Demand for self storage space is based on life events—what the industry calls “the four Ds”: divorce, death, downsizing or dislocation (i.e. job loss). Add to that college graduation, marriage, renovations, and other more positive events that fuel the need for self-storage.
Industry conferences are spreading the gospel of self-storage with encouraging information for investors: self-storage is one of the least foreclosed real estate sectors. Self-storage performance may vary from market to market; e.g., throughout 2018, West Coast markets recorded high occupancy and asking rents.
While a majority (70% ) of the self-storage renters are residential, U.S. businesses represent a healthy chunk of the market: according to Marcus & Millichap, More than 11% of U.S. businesses (1.33 million out of 12 million) are renting storage, and the market is growing, reaching higher penetration than the residential segment (9.4%).
With an economy that supports business expansion, self-storage offers a cost-effective option compared with office and retail rents, and more companies are likely to make use of such facilities this year.
A reliable resource
Another plus for investors is the sticky factor. Self-storage rental turnover is relatively low: most people who rent a storage unit opt for renting it for more than a year. Users don’t shop around after settling on a self-storage solution, and the average lease term for residential self-storage is 13.4 months. Only the smallest percentage of renters occupy a self-storage space for less than three months.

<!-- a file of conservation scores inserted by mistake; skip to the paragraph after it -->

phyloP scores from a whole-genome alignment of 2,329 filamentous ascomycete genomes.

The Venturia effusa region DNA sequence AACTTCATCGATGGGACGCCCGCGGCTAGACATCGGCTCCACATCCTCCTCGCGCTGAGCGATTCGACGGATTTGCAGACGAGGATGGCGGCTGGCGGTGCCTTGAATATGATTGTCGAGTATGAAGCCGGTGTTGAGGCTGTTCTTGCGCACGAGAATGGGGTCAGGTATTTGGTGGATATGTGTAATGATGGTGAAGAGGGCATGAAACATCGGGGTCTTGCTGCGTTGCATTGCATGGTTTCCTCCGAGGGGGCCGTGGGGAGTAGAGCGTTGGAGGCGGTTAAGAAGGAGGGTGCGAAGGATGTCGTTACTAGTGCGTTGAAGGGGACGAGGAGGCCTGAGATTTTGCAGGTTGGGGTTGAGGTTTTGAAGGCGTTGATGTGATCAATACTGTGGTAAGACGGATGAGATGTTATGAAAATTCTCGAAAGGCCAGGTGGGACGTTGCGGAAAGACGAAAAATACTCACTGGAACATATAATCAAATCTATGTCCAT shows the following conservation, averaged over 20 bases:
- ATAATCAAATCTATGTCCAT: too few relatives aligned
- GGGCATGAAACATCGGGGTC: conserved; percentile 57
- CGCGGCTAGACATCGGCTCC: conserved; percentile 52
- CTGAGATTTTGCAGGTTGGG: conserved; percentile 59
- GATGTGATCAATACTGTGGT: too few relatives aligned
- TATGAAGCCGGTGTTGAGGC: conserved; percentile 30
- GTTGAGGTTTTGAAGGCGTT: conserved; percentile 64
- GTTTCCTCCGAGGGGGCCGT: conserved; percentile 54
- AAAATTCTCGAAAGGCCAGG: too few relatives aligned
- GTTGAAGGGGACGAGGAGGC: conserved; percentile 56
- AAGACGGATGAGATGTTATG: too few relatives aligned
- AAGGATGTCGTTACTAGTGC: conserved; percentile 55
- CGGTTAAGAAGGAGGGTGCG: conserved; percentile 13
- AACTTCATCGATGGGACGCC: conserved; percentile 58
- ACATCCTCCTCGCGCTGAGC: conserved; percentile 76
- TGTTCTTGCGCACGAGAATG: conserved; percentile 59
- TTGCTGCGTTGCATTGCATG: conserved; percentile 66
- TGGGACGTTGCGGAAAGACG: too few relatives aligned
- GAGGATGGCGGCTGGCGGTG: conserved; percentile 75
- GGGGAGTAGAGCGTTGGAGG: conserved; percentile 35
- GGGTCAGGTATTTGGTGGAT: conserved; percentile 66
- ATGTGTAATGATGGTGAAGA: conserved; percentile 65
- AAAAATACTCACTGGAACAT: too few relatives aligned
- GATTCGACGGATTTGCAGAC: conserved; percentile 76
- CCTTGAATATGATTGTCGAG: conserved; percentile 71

Which are the optimal markets for investment in self-storage? Heavily populated markets without zoning restrictions or community opposition are ideal when looking to purchase and/or develop a self-storage facility. Visibility is important; exposure on highways or major local thoroughfares is an advantage. Currently, self-storage development activity is highest in Portland, Nashville, Orlando, Seattle, and Miami. Desirable locations are everywhere in major MSAs and secondary markets, especially with easy access to:
• Busy intersections
• Industrial areas
• Office nodes
• Military bases
• Retail centers
With a little imagination, there’s no limit to what a safe, secure, dry storage space can be used for. Self-storage owners and developers are thinking far beyond the no-frills storage cubicle and adding amenities for a competitive advantage. Consumers today expect greater value across the board. Climate-controlled units can help to protect and preserve sensitive items. Security is a priority: advanced security measures such as an onsite manager, video surveillance, and electronic gates provide peace of mind. Offering multiple unit sizes allows for flexibility to suit different renter needs. Conveniently located elevators, lifts and doors and the use free of charge of handcarts and dollies make getting to and from the storage unit efficient and easier, and reduce the physical strain of moving belongings to a unit.
In 2010, the SBA deemed some businesses with rental income (“passive income”) eligible for its programs, giving self-storage operators the opportunity to take advantage of the SBA 504 loan’s many benefits.
The SBA 504 program is far superior to any other financing for self-storage property owners. A borrower needs only a 15% down payment toward the purchase of a facility, while most conventional loans require 25% or more out of the borrower’s pocket for a down payment. We can also refinance a property that is approaching stabilization or close to being fully leased up with an SBA 504 loan.
Talk to Liberty SBF about SBA 504 financing for your self-storage property today. As always, we’re more than happy to help.